July 22, 2021

How MCF's Investment Mindset May Differ From Yours (and Why That's a Good Thing)

By Carmen Jeschke

carmen headshot no background

When fundholders establish an endowment at Madison Community Foundation (MCF), they do so because they want to create a permanent legacy; they are investing for future generations. To make this happen for the nearly 1,200 funds we steward, MCF operates under significantly different investment conditions than individual investors.

Time Horizon and Risk Tolerance

Individual investors typically have short- or medium-term investment time horizons – saving for a down payment on a house or building a college savings plan, for example. These goals may be measured in years or decades, and the timing affects an investor’s risk tolerance.

Risk often is seen as a trade-off between earning a higher return and having a lower chance of losing money in a portfolio. When you’re investing for a goal that is more distant (retirement, or college when your children are young), you have more time to make up any losses, which may make you willing to take risks for the potential of higher returns. As you draw closer to needing that money, your willingness to risk losing any of it will naturally diminish.

But MCF’s investment horizon spans hundreds of years. This perpetual time horizon means MCF’s investment manager faces different risk considerations than an individual investor encounters. An endowment’s sensitivity to loss is much lower than that of most individual investors (meaning it has a higher risk tolerance) because the endowment has ample time to make up for any short-term losses which the long-term higher returns taking risks typically provide.

The long horizon of MCF’s endowment also increases the power of compounding in the portfolio. Because interest compounds exponentially, a longer investment horizon can generate more profits than a short-term investment.

Liquidity Needs

As an individual investor, your need for liquidity is generally higher than an endowment’s. Major purchases, income fluctuations, expenses and the desire for emergency reserves are liquidity considerations you may face as an individual investor.

Endowments, on the other hand, typically face fewer liquidity needs. While MCF’s endowment needs to generate enough liquidity to support annual distributions and operations, it can keep a much higher percentage of its assets in investments that are more illiquid, and that typically offer higher returns in exchange.

An endowment’s investment goals – to generate continuous income to support annual distributions, while combating inflation and preserving the real value of the fund’s principal – differ from those of most individual investors, who are more likely to be weighing objectives such as capital appreciation versus preservation and income versus expenses.

In 2020, early in the COVID pandemic, MCF ran a stress test to assess whether the portfolio had sufficient liquidity to meet the projected spending needs. We reviewed outflows, such as distributions, and inflows, including contributions. The test showed that the diversified portfolio had sufficient liquidity to preserve current distribution levels for five years.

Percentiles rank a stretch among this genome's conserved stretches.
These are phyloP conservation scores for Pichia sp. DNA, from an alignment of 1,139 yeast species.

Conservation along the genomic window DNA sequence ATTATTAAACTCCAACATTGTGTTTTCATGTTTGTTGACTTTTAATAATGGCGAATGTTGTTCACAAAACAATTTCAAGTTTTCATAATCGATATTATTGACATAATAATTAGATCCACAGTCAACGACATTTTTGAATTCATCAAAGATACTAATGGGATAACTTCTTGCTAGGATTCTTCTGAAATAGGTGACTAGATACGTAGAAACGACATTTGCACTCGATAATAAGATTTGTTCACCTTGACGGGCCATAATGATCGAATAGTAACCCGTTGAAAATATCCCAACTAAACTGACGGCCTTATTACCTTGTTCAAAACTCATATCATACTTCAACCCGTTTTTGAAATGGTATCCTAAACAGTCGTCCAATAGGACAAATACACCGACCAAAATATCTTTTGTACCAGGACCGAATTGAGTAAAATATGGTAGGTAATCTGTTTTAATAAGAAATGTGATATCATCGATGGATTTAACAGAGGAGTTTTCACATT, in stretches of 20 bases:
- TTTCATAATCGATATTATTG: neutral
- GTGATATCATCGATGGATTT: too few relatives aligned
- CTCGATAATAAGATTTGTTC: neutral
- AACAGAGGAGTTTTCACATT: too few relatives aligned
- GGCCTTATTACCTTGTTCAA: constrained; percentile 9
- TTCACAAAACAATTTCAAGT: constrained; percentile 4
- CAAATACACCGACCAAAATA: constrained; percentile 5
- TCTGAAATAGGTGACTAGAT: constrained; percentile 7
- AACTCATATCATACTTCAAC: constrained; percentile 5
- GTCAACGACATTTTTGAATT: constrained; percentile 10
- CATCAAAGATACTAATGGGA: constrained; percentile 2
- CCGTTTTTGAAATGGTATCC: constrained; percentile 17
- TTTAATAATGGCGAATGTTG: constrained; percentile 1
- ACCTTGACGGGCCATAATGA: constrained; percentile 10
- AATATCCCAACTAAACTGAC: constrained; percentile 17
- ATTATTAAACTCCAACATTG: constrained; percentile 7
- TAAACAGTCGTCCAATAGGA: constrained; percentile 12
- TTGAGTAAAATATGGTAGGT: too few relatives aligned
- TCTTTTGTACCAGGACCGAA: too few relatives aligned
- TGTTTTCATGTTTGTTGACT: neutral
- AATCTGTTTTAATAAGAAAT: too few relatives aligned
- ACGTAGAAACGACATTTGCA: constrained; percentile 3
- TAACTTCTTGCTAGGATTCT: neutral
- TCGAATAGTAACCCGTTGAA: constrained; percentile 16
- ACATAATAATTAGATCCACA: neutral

Liquidity allows for greater portfolio diversification and protection against performance of the markets in times of economic downturn. Investing in a way that allows you to cover your liquidity needs while staying invested for the longer term is ideal, because, historically, the markets have always rebounded from short-term volatility and rewarded investors who stayed the course.

Asset Allocation

Most individual investors have the bulk of their portfolio invested in stocks and bonds. The closer you draw to your end goal – buying the house, sending the kids to college, retiring – the more you typically shift from stocks (with their higher risk, higher return profile) to bonds (which have a much lower risk profile).

MCF established its first endowment in December 1942 with a $30,000 contribution. At that time, endowments invested primarily in safer assets, such as bonds. Endowments began investing in the stock market in the 1940s, which allowed them the potential for higher growth. Although investment records no longer exist from those early years, MCF’s portfolio most likely followed the same strategy as its peers.

In the 1980s, MCF’s portfolio began to incorporate alternative assets – such as private equity and real estate – and is now able to take advantage of a much broader scope of investments than is applicable for most individual investors.

Currently, MCF allocates approximately 25% of its $220 million diversified portfolio to alternatives, including private capital, venture capital, private real estate and natural resource programs, and diversifying strategies such as hedge fund investments. Our investment management firm, Commonfund, and our Investment Committee have long recognized that emerging assets classes offer better return prospects and that the longer time horizon allows them to take on the greater risk of alternatives. In fact, MCF’s private investments have realized a 7.9% net internal rate of return, which is a 4.8% premium above public markets.

Tax Implications of Investment Decisions

Finally, investors need to consider the tax implications of any investment. Managing income, realizing capital gains, determining whether to buy or sell are factors that require significant tax management for individual investors. But as a tax-exempt organization, MCF doesn’t face the same tax implications on its investments.

Investing to Serve the Community

MCF’s disciplined, steadfast investment mindset allows us to realize the legacy our fundholders intended. It helps us know we are playing a key role in helping the Madison community thrive – today and long into the future.

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